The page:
Performance Schema Benchmarks: OLTP RW

Performance Schema Benchmarks: OLTP RW

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In this blog post, we’ll look at Performance Schema benchmarks for OLTP Read/Write workloads.

I am in love with Performance Schema and talk a lot about it. Performance Schema is a revolutionary MySQL troubleshooting instrument, but earlier versions had performance issues. Many of these issues are fixed now, and the default options work quickly and reliably. However, there is no free lunch! It is expected that the more instruments you turn ON, the more overhead you’ll have.

The advice I give my customers is that when in doubt, only turn ON the instruments that are required to troubleshoot your issue. Many of them ask: what exactly are the overhead costs for one instrumentation or another? I believe the best answer is “test on your system!” No generic benchmark can exactly repeat a workload on your site. But while I was working on the “OpenSource Databases on Big Machines” project, I decided to test the performance of Performance Schema as well.

I only tested a Read/Write workload. I used the same fast machine (144 CPU cores), the same MySQL options and the same SysBench commands that I described in this post. The option  innodb_flush_method was changed to O_DIRECT, because it’s more reasonable for real-life workloads. I also upgraded the MySQL Server version to Oracle’s MySQL 5.7.17. The reason for the upgrade was to test if the issue described in this post is repeatable with latest Oracle MySQL server version. But since I tested Performance Schema, the effect on Percona Server for MySQL should be same.

I tested nine different scenarios:

  1. “All disabled”: Performance Schema is ON, but all instruments and consumers are disabled.
  2. “All enabled”: Performance Schema is ON, and all instruments and consumers are enabled.
  3. “Default”: Performance Schema is ON, and only default instruments and consumers are enabled.
  4. “MDL only”: only Metadata Lock instrumentation is enabled.
  5. “Memory only”: only Memory instrumentation enabled.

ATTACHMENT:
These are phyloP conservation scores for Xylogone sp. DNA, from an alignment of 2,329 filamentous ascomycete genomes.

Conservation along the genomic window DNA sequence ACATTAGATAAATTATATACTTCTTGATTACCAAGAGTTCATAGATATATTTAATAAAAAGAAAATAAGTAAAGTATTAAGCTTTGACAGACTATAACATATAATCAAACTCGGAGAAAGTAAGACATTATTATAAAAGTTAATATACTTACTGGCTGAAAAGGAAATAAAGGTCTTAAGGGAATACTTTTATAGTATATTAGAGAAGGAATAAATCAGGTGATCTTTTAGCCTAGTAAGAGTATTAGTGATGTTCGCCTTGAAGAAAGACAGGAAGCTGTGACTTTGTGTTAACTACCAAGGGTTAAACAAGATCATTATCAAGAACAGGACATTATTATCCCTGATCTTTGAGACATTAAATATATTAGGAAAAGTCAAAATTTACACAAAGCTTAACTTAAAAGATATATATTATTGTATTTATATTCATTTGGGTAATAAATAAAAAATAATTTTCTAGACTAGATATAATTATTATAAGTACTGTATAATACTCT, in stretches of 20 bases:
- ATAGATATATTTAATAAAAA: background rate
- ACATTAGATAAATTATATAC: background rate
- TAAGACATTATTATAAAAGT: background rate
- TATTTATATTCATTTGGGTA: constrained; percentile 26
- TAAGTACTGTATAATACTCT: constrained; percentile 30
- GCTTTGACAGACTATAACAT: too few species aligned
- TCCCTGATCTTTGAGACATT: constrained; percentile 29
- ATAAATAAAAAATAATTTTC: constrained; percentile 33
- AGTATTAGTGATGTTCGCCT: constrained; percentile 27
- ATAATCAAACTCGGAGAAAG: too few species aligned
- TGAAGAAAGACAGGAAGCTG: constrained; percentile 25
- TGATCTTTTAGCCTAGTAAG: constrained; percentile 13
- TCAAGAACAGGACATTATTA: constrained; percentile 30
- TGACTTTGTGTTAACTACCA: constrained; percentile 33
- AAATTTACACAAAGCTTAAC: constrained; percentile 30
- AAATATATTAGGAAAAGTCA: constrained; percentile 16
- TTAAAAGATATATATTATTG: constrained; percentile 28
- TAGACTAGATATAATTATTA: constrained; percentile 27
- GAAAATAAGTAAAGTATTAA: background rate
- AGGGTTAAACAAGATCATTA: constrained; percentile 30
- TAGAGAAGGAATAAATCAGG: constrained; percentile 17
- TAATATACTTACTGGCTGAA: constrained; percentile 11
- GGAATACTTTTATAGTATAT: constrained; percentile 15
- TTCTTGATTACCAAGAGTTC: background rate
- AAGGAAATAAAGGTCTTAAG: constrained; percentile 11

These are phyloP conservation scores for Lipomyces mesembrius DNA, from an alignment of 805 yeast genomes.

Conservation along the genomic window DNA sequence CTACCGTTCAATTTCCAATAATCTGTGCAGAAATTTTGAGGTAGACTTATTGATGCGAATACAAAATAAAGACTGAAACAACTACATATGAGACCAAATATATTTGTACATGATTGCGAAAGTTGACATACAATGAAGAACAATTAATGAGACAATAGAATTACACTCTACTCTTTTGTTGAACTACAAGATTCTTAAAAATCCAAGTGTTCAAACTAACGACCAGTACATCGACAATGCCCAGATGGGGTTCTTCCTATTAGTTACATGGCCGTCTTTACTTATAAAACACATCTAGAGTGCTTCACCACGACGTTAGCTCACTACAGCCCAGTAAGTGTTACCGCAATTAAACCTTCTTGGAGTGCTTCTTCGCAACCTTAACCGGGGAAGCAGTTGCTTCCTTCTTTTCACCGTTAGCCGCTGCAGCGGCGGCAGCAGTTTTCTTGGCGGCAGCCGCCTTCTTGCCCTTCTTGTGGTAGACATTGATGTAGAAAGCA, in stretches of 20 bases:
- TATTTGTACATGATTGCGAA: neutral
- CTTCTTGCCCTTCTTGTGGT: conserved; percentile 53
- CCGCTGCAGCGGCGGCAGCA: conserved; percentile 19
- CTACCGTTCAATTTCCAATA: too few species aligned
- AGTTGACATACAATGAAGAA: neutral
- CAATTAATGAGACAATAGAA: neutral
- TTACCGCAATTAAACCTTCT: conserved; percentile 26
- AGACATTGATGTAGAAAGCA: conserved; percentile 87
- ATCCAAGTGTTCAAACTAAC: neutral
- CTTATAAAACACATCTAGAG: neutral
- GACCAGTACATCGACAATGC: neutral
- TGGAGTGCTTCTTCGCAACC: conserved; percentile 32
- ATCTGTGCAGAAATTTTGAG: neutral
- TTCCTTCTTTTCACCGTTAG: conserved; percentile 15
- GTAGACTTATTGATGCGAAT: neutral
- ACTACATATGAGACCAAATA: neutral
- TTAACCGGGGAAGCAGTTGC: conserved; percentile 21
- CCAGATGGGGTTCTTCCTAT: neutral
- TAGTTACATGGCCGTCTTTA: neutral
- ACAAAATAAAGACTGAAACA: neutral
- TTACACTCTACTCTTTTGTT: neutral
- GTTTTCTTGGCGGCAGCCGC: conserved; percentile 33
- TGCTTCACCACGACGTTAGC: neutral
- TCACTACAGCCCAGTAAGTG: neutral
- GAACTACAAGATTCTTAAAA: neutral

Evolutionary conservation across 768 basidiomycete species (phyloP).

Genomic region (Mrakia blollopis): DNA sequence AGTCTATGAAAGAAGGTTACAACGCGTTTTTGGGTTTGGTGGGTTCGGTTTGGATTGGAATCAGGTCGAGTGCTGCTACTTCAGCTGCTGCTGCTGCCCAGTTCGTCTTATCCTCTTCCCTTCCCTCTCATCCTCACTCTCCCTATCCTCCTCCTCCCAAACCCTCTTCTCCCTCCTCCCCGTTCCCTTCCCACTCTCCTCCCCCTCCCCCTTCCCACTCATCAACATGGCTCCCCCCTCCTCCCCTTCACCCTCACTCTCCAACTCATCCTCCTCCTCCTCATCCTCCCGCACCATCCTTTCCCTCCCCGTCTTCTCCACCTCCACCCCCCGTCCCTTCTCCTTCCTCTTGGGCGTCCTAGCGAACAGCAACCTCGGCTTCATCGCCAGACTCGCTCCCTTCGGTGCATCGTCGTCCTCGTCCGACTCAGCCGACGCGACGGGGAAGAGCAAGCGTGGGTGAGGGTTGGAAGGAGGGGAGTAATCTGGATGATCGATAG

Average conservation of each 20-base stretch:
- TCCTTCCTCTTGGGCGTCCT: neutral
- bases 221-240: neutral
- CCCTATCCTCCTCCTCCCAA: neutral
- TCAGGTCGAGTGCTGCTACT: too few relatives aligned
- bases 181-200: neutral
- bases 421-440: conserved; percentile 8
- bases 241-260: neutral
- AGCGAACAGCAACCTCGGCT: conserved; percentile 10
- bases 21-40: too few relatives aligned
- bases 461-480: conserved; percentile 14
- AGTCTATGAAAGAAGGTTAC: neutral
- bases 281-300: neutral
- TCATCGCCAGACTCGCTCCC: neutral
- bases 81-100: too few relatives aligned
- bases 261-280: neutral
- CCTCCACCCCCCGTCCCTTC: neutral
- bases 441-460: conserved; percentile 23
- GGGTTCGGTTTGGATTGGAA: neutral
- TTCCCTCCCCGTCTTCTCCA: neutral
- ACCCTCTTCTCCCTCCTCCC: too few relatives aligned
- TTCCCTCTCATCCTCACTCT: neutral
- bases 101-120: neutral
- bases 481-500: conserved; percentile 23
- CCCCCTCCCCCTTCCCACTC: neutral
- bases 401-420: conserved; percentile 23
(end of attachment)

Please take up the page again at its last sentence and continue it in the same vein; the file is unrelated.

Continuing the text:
6. “Stages and Statements”: only Stages and Statements instrumentation enabled.
  7. “Stages only”: only Stages instrumentation enabled.
  8. “Statements only”: only Statements instrumentation enabled.
  9. “Waits only”: only Waits instrumentation enabled.

Here are the overall results.

As you can see, some instrumentation only slightly affects performance, while others affect it a lot. I created separate graphs to make the picture clearer.

As expected, enabling all instrumentation makes performance lower:

Does this mean to use Performance Schema, you need to start the server with it ON and then disable all instruments? No! The default options have very little effect on performance:

The same is true for Metadata Locks, Memory and Statements instrumentation:

Regarding statements, I should note that I used prepared statements (which are instrumented in version 5.7). But it makes sense to repeat the tests without prepared statements.

The Stages instrumentation starts affecting performance:

However, the slowdown is reasonable and it happens only after we reach 32 concurrent threads. It still provides great insights on what is happening during query execution.

The real performance killer is Waits instrumentation:

It affects performance close to the same way as all instruments ON.

Conclusion

Using Performance Schema with the default options, Memory, Metadata Locks and Statements instrumentation doesn’t have a great impact on read-write workload performance. You might notice slowdowns with Stages instrumentation after reaching 32 actively running parallel connections. The real performance killer is Waits instrumentation. And even with it on, you will start to notice a performance drop only after 10,000 transactions per second.

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Comments (9)

  • Mark Callaghan Reply

    What was “waits” using to measure time?

    January 26, 2017 at 7:55 pm
    • Sveta Smirnova Reply

      Do you mean events_waits instrumentation? I did not do any deep checks this time. I simply turned ON all events_waits instrumentation. It will have good sense to test groups of events_waits instruments, but it will also take time. Something for the next iteration.

      January 26, 2017 at 8:05 pm
      • Mark Callaghan Reply

        I thought there was a table that explained whether rdtsc or something else was used to measure waits

        January 26, 2017 at 8:09 pm
          • Sveta Smirnova

            Got it. Here is the output for this machine:

            mysql [localhost] {msandbox} (performance_schema) > SELECT * FROM performance_timers;
            +————-+—————–+——————+—————-+
            | TIMER_NAME | TIMER_FREQUENCY | TIMER_RESOLUTION | TIMER_OVERHEAD |
            +————-+—————–+——————+—————-+
            | CYCLE | 2493492537 | 1 | 18 |
            | NANOSECOND | 1000000000 | 1 | 48 |
            | MICROSECOND | 1000000 | 1 | 48 |
            | MILLISECOND | 1037 | 1 | 48 |
            | TICK | 103 | 1 | 424 |
            +————-+—————–+——————+—————-+
            5 rows in set (0,00 sec)

            January 27, 2017 at 5:58 am
          • Mark Leith

            Sveta: you should also post the output of performance_schema.setup_timers, to show which of the options from performance_timers was shown for each event type (generally though, I would always expect wait events to be using the CYCLE timer)..

            January 30, 2017 at 6:40 am
          • Sveta Smirnova

            Mark, they are defaults.

            January 30, 2017 at 6:59 am
  • Mark Leith Reply

    Do you have the raw numbers available by any chance Sveta? I’m interested in overall percentages.. 🙂

    January 30, 2017 at 6:45 am

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